IMDb > Bigger Than Life (1956)
Bigger Than Life
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Bigger Than Life (1956) More at IMDbPro »


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7.6/10   4,774 votes »
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Popularity: ?
Up 24% in popularity this week. See why on IMDbPro.
Cyril Hume (story) and
Richard Maibaum (story) ...
View company contact information for Bigger Than Life on IMDbPro.
Release Date:
2 August 1956 (USA) See more »
The story of the handful of hope that became a fistful of hell! See more »
A seriously ill schoolteacher becomes dependent on a "miracle" drug that begins to affect his sanity. Full summary » | Full synopsis »
1 nomination See more »
(74 articles)
User Reviews:
Time to re-re-evaluate Nicholas Ray? See more (54 total) »


  (in credits order) (verified as complete)

James Mason ... Ed Avery

Barbara Rush ... Lou Avery

Walter Matthau ... Wally Gibbs

Robert F. Simon ... Dr. Norton (as Robert Simon)
Christopher Olsen ... Richie Avery

Roland Winters ... Dr. Ruric
Rusty Lane ... Bob LaPorte
Rachel Stephens ... Nurse

Kipp Hamilton ... Pat Wade
rest of cast listed alphabetically:
Dee Aaker ... Joe (uncredited)
David Bedell ... X-Ray Doctor (uncredited)
Gail Bonney ... Mother at PTA Meeting (uncredited)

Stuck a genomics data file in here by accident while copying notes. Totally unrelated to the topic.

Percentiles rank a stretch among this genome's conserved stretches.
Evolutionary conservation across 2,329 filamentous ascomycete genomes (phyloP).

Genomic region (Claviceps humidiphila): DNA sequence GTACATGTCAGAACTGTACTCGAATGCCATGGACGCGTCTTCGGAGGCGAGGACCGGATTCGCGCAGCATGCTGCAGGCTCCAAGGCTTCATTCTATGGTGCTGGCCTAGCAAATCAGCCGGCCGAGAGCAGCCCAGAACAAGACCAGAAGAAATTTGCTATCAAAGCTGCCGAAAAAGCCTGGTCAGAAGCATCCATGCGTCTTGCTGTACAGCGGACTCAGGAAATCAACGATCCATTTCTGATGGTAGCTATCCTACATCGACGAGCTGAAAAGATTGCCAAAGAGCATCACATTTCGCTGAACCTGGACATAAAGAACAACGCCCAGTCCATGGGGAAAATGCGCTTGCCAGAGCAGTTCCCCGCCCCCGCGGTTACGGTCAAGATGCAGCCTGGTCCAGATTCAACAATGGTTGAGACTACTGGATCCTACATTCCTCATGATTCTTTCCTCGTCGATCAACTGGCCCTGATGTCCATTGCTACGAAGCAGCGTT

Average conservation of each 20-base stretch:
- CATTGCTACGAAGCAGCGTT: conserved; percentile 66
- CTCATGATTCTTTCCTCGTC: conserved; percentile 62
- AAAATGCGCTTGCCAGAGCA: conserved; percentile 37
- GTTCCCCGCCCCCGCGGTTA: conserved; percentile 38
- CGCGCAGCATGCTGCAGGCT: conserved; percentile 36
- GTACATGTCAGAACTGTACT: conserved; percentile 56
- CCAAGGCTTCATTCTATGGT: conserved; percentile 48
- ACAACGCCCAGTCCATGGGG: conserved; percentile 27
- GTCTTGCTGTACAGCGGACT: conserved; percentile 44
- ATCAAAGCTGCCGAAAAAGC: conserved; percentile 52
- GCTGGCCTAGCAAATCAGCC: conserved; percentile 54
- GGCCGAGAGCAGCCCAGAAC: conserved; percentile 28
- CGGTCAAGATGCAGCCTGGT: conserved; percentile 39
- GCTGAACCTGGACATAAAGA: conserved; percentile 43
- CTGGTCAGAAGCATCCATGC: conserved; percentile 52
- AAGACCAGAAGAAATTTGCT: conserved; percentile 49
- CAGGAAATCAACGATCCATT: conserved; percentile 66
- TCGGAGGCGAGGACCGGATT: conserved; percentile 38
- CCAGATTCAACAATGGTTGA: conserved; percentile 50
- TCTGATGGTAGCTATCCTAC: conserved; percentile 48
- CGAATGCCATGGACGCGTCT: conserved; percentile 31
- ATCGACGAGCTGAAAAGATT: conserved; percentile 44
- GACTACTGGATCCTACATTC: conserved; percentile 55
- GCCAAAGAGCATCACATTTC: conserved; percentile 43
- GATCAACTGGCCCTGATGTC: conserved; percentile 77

Harold Bostwick ... Gentleman (uncredited)
Mary Carroll ... Mother at PTA Meeting (uncredited)
Virginia Carroll ... Mrs. Jones (uncredited)

Mary Carver ... Saleslady (uncredited)
Betty Caulfield ... Mrs. LaPorte (uncredited)
Lewis Charles ... Dr. MacLennan (uncredited)
George Chester ... Janitor (uncredited)
Richard Collier ... Andy - the Milkman (uncredited)
Fred Dale ... Male Nurse (uncredited)
Nan Dolan ... Dr. Norton's Nurse (uncredited)
Nestor Eristoff ... Parent (uncredited)
George Ford ... Parent (uncredited)
Alex Frazer ... Clergyman (uncredited)
Grace Hayle ... Mother at PTA Meeting (uncredited)
Bill Jones ... Mr. Byron (uncredited)
Colin Kenny ... Churchgoer (uncredited)
Wilbur Mack ... Churchgoer (uncredited)
Eve March ... Mother at PTA MEETING (uncredited)
Thomas Martin ... Cab Dispatcher (uncredited)
Portland Mason ... Nancy (uncredited)
Natalie Masters ... Mrs. Tyndal (uncredited)

Jerry Mathers ... Freddie (uncredited)
Mary McAdoo ... Mrs. Edwards (uncredited)
Renny McEvoy ... Mr. Jones (uncredited)
Joseph Mell ... Frank - the Cab Dispatcher (uncredited)